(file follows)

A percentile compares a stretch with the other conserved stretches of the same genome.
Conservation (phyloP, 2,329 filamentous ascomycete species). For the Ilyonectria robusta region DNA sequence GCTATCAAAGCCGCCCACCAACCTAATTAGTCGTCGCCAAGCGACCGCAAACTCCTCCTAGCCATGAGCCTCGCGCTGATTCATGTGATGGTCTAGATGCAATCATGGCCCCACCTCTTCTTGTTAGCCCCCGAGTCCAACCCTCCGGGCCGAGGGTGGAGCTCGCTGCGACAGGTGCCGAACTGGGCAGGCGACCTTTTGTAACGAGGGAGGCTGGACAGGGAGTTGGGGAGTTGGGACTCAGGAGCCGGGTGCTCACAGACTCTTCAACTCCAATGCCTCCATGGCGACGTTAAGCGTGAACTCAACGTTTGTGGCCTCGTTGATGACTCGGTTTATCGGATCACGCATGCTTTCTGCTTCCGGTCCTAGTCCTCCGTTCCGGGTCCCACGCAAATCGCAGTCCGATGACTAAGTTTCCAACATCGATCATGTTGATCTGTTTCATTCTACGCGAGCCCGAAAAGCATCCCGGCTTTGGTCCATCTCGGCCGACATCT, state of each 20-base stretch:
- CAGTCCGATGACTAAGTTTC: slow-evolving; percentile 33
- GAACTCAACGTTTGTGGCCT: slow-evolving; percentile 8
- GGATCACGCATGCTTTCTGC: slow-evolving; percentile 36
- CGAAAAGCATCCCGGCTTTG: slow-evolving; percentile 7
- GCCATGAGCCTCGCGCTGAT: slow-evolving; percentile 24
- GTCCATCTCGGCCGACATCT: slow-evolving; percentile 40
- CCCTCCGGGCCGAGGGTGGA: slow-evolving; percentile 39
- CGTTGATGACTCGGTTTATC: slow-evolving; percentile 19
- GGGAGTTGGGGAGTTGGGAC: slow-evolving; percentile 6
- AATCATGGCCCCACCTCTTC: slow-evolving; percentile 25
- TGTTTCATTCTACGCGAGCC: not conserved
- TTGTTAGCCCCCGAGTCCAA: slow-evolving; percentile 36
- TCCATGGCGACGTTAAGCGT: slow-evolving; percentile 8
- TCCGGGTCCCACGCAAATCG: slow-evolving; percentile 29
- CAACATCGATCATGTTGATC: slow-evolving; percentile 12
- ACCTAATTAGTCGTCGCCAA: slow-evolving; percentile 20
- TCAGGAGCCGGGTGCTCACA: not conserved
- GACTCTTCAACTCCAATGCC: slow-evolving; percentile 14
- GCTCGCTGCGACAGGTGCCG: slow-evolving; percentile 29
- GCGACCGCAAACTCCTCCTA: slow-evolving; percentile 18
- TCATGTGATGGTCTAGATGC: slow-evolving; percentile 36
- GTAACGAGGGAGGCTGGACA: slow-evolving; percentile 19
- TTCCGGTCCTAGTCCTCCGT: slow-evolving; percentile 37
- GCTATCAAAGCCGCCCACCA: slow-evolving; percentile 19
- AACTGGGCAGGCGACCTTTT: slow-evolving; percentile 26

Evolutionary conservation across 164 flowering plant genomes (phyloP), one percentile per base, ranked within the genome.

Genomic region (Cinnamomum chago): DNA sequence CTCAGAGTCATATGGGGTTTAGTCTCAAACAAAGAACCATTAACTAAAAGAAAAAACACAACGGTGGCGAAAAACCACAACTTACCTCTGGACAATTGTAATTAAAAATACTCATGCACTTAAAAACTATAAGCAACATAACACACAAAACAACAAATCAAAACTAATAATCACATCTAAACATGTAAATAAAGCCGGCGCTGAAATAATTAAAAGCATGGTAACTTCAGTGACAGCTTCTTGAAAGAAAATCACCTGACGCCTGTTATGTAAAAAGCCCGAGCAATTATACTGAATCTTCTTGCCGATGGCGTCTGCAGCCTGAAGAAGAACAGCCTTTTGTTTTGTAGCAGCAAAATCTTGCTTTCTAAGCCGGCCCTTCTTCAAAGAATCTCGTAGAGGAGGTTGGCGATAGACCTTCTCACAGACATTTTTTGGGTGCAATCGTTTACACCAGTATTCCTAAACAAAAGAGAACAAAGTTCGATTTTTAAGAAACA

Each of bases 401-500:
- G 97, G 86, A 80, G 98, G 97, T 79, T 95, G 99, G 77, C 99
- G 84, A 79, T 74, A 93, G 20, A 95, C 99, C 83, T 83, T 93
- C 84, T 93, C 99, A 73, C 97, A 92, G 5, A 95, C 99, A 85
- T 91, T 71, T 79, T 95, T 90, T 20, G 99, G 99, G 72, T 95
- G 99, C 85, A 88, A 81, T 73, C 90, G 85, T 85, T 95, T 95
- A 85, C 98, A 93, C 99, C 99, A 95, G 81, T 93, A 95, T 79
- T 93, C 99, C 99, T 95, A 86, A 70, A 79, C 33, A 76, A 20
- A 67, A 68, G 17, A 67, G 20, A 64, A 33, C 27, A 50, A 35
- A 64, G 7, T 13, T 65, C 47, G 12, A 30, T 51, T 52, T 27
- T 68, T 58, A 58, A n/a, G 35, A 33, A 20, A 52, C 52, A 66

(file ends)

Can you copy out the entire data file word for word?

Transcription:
A percentile compares a stretch with the other conserved stretches of the same genome.
Conservation (phyloP, 2,329 filamentous ascomycete species). For the Ilyonectria robusta region DNA sequence GCTATCAAAGCCGCCCACCAACCTAATTAGTCGTCGCCAAGCGACCGCAAACTCCTCCTAGCCATGAGCCTCGCGCTGATTCATGTGATGGTCTAGATGCAATCATGGCCCCACCTCTTCTTGTTAGCCCCCGAGTCCAACCCTCCGGGCCGAGGGTGGAGCTCGCTGCGACAGGTGCCGAACTGGGCAGGCGACCTTTTGTAACGAGGGAGGCTGGACAGGGAGTTGGGGAGTTGGGACTCAGGAGCCGGGTGCTCACAGACTCTTCAACTCCAATGCCTCCATGGCGACGTTAAGCGTGAACTCAACGTTTGTGGCCTCGTTGATGACTCGGTTTATCGGATCACGCATGCTTTCTGCTTCCGGTCCTAGTCCTCCGTTCCGGGTCCCACGCAAATCGCAGTCCGATGACTAAGTTTCCAACATCGATCATGTTGATCTGTTTCATTCTACGCGAGCCCGAAAAGCATCCCGGCTTTGGTCCATCTCGGCCGACATCT, state of each 20-base stretch:
- CAGTCCGATGACTAAGTTTC: slow-evolving; percentile 33
- GAACTCAACGTTTGTGGCCT: slow-evolving; percentile 8
- GGATCACGCATGCTTTCTGC: slow-evolving; percentile 36
- CGAAAAGCATCCCGGCTTTG: slow-evolving; percentile 7
- GCCATGAGCCTCGCGCTGAT: slow-evolving; percentile 24
- GTCCATCTCGGCCGACATCT: slow-evolving; percentile 40
- CCCTCCGGGCCGAGGGTGGA: slow-evolving; percentile 39
- CGTTGATGACTCGGTTTATC: slow-evolving; percentile 19
- GGGAGTTGGGGAGTTGGGAC: slow-evolving; percentile 6
- AATCATGGCCCCACCTCTTC: slow-evolving; percentile 25
- TGTTTCATTCTACGCGAGCC: not conserved
- TTGTTAGCCCCCGAGTCCAA: slow-evolving; percentile 36
- TCCATGGCGACGTTAAGCGT: slow-evolving; percentile 8
- TCCGGGTCCCACGCAAATCG: slow-evolving; percentile 29
- CAACATCGATCATGTTGATC: slow-evolving; percentile 12
- ACCTAATTAGTCGTCGCCAA: slow-evolving; percentile 20
- TCAGGAGCCGGGTGCTCACA: not conserved
- GACTCTTCAACTCCAATGCC: slow-evolving; percentile 14
- GCTCGCTGCGACAGGTGCCG: slow-evolving; percentile 29
- GCGACCGCAAACTCCTCCTA: slow-evolving; percentile 18
- TCATGTGATGGTCTAGATGC: slow-evolving; percentile 36
- GTAACGAGGGAGGCTGGACA: slow-evolving; percentile 19
- TTCCGGTCCTAGTCCTCCGT: slow-evolving; percentile 37
- GCTATCAAAGCCGCCCACCA: slow-evolving; percentile 19
- AACTGGGCAGGCGACCTTTT: slow-evolving; percentile 26

Evolutionary conservation across 164 flowering plant genomes (phyloP), one percentile per base, ranked within the genome.

Genomic region (Cinnamomum chago): DNA sequence CTCAGAGTCATATGGGGTTTAGTCTCAAACAAAGAACCATTAACTAAAAGAAAAAACACAACGGTGGCGAAAAACCACAACTTACCTCTGGACAATTGTAATTAAAAATACTCATGCACTTAAAAACTATAAGCAACATAACACACAAAACAACAAATCAAAACTAATAATCACATCTAAACATGTAAATAAAGCCGGCGCTGAAATAATTAAAAGCATGGTAACTTCAGTGACAGCTTCTTGAAAGAAAATCACCTGACGCCTGTTATGTAAAAAGCCCGAGCAATTATACTGAATCTTCTTGCCGATGGCGTCTGCAGCCTGAAGAAGAACAGCCTTTTGTTTTGTAGCAGCAAAATCTTGCTTTCTAAGCCGGCCCTTCTTCAAAGAATCTCGTAGAGGAGGTTGGCGATAGACCTTCTCACAGACATTTTTTGGGTGCAATCGTTTACACCAGTATTCCTAAACAAAAGAGAACAAAGTTCGATTTTTAAGAAACA

Each of bases 401-500:
- G 97, G 86, A 80, G 98, G 97, T 79, T 95, G 99, G 77, C 99
- G 84, A 79, T 74, A 93, G 20, A 95, C 99, C 83, T 83, T 93
- C 84, T 93, C 99, A 73, C 97, A 92, G 5, A 95, C 99, A 85
- T 91, T 71, T 79, T 95, T 90, T 20, G 99, G 99, G 72, T 95
- G 99, C 85, A 88, A 81, T 73, C 90, G 85, T 85, T 95, T 95
- A 85, C 98, A 93, C 99, C 99, A 95, G 81, T 93, A 95, T 79
- T 93, C 99, C 99, T 95, A 86, A 70, A 79, C 33, A 76, A 20
- A 67, A 68, G 17, A 67, G 20, A 64, A 33, C 27, A 50, A 35
- A 64, G 7, T 13, T 65, C 47, G 12, A 30, T 51, T 52, T 27
- T 68, T 58, A 58, A n/a, G 35, A 33, A 20, A 52, C 52, A 66